My personal pathway in recovery
Growing up I was always in a house where drugs and alcohol were a big part of my parent’s lives. My parents were both attending AA for a little bit but soon failed to get sober.
I told myself that I would never be like them and I wouldn't live like them but sure enough when I got older I started to drink. I really enjoyed the way alcohol made me feel. I thought it made everything go away and I never thought that I had a problem. My first drink was when I was in the 6th grade and I was just hanging out with my older brothers and some of their friends. It wasn't until I was at the end of 8th grade that I started drinking every weekend. When I was growing up, I kept to myself because my parents were drug addicts and alcoholics and I didn't want anyone knowing. I eventually made a few really good friends. When I first starting drinking with my friends, they would just take a shot or two and I would need to finish the entire bottle.
I would drink a bottle of alcohol a weekend or maybe even two bottles during high school.
When I was a sophomore in high school I lost my oldest brother to a drug overdose. I couldn’t take the pain so I would drink until I blacked out. You would think having a brother who died from a drug overdose would make me realize how bad drugs were. Every time I would drink people didn't know how I was going to act or if they needed to keep an eye on me all night to check to see if I was still breathing. In my last year of high school my dad also passed away.
I continued to drink until I blacked out because I didn't want to feel the way I did. In high school no one seemed concerned about my drinking so I wasn't either. I hide my drinking from a lot of people. When I started college I didn't think about the school work and instead just thought about the social life. During my freshman year of college I would not go to class. I would drink almost every day and I ended up doing things I said I would never do. I ended up in the hospital for an alcohol overdose. Even after that incident in the hospital, I still didn’t believe I had a problem with alcohol. I kept thinking that way because I was only 18. Soon after this incident I decide to ask for the help that I needed all along. I reached out to a really close friend that I knew was in recovery and she helped me a lot.
I got sober on May 6th, 2016. I am almost two years sober and I can’t even explain how much gratitude that I have for the people that have helped me throughout this journey. I am still in school and I am doing really well. I traveled across the country by myself. I go to the gym and I help people just like others did for me when I first got sober. When I put the drink down I was sure that my life was over and I wouldn’t have fun anymore. That is so false because I love my life today and I am not a prisoner to alcohol. I get to do things that I love doing like going on hikes, going for runs and being with family. Most importantly, I remember everything I do!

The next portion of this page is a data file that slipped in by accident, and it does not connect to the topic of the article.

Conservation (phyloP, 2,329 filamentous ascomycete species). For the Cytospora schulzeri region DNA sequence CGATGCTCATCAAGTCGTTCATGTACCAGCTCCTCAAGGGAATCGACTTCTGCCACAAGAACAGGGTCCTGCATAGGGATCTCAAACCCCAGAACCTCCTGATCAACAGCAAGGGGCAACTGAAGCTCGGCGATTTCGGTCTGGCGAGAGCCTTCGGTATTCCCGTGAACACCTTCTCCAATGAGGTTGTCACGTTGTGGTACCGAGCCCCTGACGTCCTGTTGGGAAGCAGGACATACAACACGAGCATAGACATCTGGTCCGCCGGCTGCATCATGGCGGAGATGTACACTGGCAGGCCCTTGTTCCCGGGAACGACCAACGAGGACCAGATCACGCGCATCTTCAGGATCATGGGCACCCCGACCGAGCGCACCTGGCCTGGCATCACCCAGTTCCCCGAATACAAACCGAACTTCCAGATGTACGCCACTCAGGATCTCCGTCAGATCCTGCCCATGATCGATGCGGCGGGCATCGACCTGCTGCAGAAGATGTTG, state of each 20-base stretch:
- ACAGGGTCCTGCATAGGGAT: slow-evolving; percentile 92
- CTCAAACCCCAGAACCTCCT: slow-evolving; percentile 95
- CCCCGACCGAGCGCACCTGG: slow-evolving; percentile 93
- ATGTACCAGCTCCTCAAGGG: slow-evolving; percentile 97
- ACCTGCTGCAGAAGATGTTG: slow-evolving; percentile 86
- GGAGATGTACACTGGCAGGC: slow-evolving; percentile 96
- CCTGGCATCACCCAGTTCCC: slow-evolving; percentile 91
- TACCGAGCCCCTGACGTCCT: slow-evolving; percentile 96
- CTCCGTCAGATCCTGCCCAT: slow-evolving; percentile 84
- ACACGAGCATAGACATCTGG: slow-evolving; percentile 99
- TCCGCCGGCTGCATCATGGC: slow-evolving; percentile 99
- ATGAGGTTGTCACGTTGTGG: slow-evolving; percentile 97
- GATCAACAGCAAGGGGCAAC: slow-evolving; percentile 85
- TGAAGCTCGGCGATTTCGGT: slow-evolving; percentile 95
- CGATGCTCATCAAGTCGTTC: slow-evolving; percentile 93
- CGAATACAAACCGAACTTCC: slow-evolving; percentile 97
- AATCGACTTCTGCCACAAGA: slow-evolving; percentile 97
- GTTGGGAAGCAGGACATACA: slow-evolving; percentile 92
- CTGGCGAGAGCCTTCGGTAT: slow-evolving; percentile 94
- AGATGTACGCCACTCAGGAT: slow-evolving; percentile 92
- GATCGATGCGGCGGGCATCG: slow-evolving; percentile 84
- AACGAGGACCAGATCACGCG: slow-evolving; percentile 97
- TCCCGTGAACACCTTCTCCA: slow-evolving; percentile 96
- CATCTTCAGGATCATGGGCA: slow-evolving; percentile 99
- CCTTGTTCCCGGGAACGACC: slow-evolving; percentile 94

Stories of recovery
I never thought that I would be someone who would face the struggles of addiction. I knew I needed help after I ended up in the hospital one night drunk and combative. I promised myself that this was the last time I drank. But it was not. After struggling to get sober for 4 months and going through 2 relapses I am stronger than ever. I realized that everyone’s journey is different. All you need is the want to get better and the dedication to do so. Being sober gives me a new sense of excitement and passion to help others who went through what I did. I never thought something like this would happen to me, but it did and that’s okay. Today I can proudly say that I have not had a drink since August 9th, 2017. If you are seeking treatment or need a support system, SCSU is working hard at developing a program that will give you a place to share your story and thrive.
Discontent, irritable and restless: how I felt every single day, waking up and going to high school however still thinking that it was normal. How couldn't it be, when everything else in my life seemed so ordinary. “But I was a normal kid. But my parents are still together. But I live on a dead end road. And most importantly, I’M SO YOUNG!” The only way for me to be able to see the severity of my situation was for my situation to get much worse, but for me to get better, all it took was the first day. One day sober allowed me to get the second, which allowed me the third, and so on. With the support of many different resources, I am able to have over three and a half years of recovery, and live a more substantial, healthier, freer way of life!